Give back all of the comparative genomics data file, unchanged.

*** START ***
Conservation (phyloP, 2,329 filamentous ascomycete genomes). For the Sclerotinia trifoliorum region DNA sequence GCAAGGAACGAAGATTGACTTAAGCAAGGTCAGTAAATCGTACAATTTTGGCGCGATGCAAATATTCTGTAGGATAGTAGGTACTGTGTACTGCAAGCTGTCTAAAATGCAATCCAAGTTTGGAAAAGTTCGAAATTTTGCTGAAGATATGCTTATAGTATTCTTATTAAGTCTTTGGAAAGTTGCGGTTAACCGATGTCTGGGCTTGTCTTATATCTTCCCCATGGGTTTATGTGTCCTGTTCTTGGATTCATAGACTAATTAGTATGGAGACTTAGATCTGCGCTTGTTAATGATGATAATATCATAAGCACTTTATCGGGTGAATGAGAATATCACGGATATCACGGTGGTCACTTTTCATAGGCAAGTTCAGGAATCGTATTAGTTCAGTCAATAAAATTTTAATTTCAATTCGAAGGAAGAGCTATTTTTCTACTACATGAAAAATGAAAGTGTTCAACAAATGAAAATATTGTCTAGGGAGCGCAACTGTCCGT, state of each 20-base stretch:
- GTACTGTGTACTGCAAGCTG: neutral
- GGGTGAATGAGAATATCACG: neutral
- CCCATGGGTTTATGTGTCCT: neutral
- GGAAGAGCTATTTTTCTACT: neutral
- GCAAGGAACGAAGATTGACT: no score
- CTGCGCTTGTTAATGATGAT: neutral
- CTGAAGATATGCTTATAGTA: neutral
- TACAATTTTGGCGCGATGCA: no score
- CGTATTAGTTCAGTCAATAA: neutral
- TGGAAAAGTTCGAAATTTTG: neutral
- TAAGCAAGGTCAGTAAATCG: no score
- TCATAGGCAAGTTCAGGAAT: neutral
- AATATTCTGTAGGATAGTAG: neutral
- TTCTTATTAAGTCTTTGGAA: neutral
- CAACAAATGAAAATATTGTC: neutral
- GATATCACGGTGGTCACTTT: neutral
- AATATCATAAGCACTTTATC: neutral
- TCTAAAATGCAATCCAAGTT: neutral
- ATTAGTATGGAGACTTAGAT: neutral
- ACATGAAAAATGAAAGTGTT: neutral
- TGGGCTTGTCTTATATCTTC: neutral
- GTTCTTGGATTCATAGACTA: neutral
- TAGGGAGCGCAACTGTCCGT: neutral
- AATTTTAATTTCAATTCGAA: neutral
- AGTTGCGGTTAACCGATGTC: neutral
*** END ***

Conservation (phyloP, 2,329 filamentous ascomycete genomes). For the Sclerotinia trifoliorum region DNA sequence GCAAGGAACGAAGATTGACTTAAGCAAGGTCAGTAAATCGTACAATTTTGGCGCGATGCAAATATTCTGTAGGATAGTAGGTACTGTGTACTGCAAGCTGTCTAAAATGCAATCCAAGTTTGGAAAAGTTCGAAATTTTGCTGAAGATATGCTTATAGTATTCTTATTAAGTCTTTGGAAAGTTGCGGTTAACCGATGTCTGGGCTTGTCTTATATCTTCCCCATGGGTTTATGTGTCCTGTTCTTGGATTCATAGACTAATTAGTATGGAGACTTAGATCTGCGCTTGTTAATGATGATAATATCATAAGCACTTTATCGGGTGAATGAGAATATCACGGATATCACGGTGGTCACTTTTCATAGGCAAGTTCAGGAATCGTATTAGTTCAGTCAATAAAATTTTAATTTCAATTCGAAGGAAGAGCTATTTTTCTACTACATGAAAAATGAAAGTGTTCAACAAATGAAAATATTGTCTAGGGAGCGCAACTGTCCGT, state of each 20-base stretch:
- GTACTGTGTACTGCAAGCTG: neutral
- GGGTGAATGAGAATATCACG: neutral
- CCCATGGGTTTATGTGTCCT: neutral
- GGAAGAGCTATTTTTCTACT: neutral
- GCAAGGAACGAAGATTGACT: no score
- CTGCGCTTGTTAATGATGAT: neutral
- CTGAAGATATGCTTATAGTA: neutral
- TACAATTTTGGCGCGATGCA: no score
- CGTATTAGTTCAGTCAATAA: neutral
- TGGAAAAGTTCGAAATTTTG: neutral
- TAAGCAAGGTCAGTAAATCG: no score
- TCATAGGCAAGTTCAGGAAT: neutral
- AATATTCTGTAGGATAGTAG: neutral
- TTCTTATTAAGTCTTTGGAA: neutral
- CAACAAATGAAAATATTGTC: neutral
- GATATCACGGTGGTCACTTT: neutral
- AATATCATAAGCACTTTATC: neutral
- TCTAAAATGCAATCCAAGTT: neutral
- ATTAGTATGGAGACTTAGAT: neutral
- ACATGAAAAATGAAAGTGTT: neutral
- TGGGCTTGTCTTATATCTTC: neutral
- GTTCTTGGATTCATAGACTA: neutral
- TAGGGAGCGCAACTGTCCGT: neutral
- AATTTTAATTTCAATTCGAA: neutral
- AGTTGCGGTTAACCGATGTC: neutral